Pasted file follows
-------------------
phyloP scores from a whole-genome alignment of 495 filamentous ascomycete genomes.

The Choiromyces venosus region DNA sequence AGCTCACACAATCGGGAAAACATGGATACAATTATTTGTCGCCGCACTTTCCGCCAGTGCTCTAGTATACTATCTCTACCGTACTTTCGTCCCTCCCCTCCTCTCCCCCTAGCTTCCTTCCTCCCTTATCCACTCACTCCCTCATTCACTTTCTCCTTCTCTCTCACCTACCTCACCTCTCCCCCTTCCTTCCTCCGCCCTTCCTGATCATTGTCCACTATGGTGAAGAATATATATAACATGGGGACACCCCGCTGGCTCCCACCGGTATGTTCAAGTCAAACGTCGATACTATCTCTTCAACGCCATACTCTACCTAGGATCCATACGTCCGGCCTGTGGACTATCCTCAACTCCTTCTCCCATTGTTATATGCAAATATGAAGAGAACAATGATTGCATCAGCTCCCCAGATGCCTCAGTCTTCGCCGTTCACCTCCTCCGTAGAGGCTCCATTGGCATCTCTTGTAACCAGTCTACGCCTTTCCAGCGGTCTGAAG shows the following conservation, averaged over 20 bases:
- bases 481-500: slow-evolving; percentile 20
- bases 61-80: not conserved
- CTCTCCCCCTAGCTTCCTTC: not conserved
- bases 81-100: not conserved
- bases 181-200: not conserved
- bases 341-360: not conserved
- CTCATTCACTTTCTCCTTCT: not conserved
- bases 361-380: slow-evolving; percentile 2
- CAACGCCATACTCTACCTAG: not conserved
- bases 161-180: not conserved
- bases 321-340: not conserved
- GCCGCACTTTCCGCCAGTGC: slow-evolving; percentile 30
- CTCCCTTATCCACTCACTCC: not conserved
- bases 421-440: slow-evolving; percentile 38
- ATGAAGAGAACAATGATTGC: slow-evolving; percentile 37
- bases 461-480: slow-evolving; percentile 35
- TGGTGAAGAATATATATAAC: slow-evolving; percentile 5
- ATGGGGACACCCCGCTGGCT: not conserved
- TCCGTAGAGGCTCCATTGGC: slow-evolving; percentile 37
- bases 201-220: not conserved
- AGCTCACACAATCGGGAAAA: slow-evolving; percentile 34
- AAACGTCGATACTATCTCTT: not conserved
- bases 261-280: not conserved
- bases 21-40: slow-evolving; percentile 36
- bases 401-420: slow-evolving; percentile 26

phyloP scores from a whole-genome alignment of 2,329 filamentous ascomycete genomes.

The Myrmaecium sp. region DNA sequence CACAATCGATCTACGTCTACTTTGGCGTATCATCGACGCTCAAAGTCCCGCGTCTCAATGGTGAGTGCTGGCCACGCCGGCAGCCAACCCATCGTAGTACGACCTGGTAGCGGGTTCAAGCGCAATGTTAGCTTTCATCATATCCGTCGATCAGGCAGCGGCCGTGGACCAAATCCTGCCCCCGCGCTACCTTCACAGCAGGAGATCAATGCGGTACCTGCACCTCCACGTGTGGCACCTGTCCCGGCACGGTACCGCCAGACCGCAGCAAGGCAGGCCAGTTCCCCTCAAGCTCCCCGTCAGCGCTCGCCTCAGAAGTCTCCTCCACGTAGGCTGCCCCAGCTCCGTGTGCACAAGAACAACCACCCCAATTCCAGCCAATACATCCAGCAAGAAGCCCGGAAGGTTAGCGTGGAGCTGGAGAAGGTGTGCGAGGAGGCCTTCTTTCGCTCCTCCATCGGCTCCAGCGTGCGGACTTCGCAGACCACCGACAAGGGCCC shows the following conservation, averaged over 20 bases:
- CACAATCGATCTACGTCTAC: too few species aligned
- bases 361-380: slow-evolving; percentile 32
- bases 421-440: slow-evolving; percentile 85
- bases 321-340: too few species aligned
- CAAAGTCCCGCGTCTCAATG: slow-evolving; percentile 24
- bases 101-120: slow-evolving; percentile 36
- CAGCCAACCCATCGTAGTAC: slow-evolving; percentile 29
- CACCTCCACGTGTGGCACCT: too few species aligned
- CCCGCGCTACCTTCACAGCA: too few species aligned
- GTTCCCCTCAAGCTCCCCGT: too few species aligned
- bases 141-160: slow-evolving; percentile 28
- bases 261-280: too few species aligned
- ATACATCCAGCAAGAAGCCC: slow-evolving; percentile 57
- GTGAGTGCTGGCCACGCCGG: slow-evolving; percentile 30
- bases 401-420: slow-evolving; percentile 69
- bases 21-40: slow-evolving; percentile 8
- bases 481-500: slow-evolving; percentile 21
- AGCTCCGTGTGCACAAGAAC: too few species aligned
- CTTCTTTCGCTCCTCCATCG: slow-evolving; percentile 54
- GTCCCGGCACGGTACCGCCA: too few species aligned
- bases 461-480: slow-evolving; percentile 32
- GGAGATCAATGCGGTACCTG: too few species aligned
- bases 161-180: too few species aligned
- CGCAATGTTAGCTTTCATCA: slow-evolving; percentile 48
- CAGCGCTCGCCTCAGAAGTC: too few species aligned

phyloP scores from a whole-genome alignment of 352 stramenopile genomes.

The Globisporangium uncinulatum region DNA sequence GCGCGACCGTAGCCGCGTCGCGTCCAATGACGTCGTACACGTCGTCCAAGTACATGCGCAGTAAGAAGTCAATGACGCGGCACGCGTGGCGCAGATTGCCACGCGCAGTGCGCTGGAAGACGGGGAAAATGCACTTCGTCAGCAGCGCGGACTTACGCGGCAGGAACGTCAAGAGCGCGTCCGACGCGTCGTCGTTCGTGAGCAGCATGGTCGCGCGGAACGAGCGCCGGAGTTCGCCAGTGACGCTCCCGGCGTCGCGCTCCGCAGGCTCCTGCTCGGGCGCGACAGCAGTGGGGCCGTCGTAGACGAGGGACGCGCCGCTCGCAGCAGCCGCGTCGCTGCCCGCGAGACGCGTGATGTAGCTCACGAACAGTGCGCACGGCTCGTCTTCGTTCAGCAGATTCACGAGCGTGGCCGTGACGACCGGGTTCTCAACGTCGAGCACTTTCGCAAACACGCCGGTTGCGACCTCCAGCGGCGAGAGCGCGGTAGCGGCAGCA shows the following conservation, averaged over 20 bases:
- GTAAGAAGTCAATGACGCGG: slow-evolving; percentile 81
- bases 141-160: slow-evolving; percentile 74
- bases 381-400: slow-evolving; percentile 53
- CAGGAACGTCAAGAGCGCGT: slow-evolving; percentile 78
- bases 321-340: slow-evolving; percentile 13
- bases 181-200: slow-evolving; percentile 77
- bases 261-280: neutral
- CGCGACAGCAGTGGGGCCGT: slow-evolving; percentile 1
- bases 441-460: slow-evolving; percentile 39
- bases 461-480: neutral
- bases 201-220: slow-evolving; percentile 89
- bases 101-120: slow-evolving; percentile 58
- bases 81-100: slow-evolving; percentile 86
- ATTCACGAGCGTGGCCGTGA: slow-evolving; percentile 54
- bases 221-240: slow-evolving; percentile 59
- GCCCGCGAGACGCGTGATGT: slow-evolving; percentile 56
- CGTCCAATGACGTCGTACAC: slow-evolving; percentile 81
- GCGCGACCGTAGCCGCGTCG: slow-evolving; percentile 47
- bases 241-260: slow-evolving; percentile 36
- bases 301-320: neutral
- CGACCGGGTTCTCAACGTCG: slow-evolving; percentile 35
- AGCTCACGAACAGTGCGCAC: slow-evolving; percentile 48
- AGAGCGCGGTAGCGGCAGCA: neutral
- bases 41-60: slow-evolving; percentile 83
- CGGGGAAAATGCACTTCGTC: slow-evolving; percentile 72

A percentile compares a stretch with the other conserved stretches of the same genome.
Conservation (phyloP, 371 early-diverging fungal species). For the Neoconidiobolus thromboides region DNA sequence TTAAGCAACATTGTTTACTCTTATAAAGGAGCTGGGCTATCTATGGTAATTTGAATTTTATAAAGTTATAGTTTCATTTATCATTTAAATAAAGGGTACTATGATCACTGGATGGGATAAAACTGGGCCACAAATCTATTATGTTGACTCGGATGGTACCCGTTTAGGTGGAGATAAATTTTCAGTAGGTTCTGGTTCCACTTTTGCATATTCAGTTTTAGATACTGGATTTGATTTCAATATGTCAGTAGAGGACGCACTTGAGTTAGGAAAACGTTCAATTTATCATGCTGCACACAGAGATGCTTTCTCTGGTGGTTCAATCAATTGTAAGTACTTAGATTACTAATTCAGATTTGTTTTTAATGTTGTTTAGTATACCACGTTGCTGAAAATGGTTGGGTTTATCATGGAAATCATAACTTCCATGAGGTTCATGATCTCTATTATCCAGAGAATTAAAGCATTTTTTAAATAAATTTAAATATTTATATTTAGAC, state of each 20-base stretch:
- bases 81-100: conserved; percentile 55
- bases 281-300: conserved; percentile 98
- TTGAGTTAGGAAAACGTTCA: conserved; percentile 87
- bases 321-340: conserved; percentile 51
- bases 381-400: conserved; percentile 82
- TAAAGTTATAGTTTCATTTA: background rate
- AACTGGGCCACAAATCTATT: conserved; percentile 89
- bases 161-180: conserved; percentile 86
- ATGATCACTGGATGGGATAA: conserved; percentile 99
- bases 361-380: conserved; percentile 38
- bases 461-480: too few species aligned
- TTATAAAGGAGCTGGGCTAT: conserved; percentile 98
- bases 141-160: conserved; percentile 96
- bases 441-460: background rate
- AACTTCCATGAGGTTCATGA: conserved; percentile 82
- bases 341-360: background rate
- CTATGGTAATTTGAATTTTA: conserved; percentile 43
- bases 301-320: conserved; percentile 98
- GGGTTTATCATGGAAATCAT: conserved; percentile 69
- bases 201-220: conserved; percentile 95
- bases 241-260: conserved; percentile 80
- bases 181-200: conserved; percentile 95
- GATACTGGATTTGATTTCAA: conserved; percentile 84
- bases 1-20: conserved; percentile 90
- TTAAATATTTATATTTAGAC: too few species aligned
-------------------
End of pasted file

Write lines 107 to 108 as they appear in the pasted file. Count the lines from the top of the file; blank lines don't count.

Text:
- bases 1-20: conserved; percentile 90
- TTAAATATTTATATTTAGAC: too few species aligned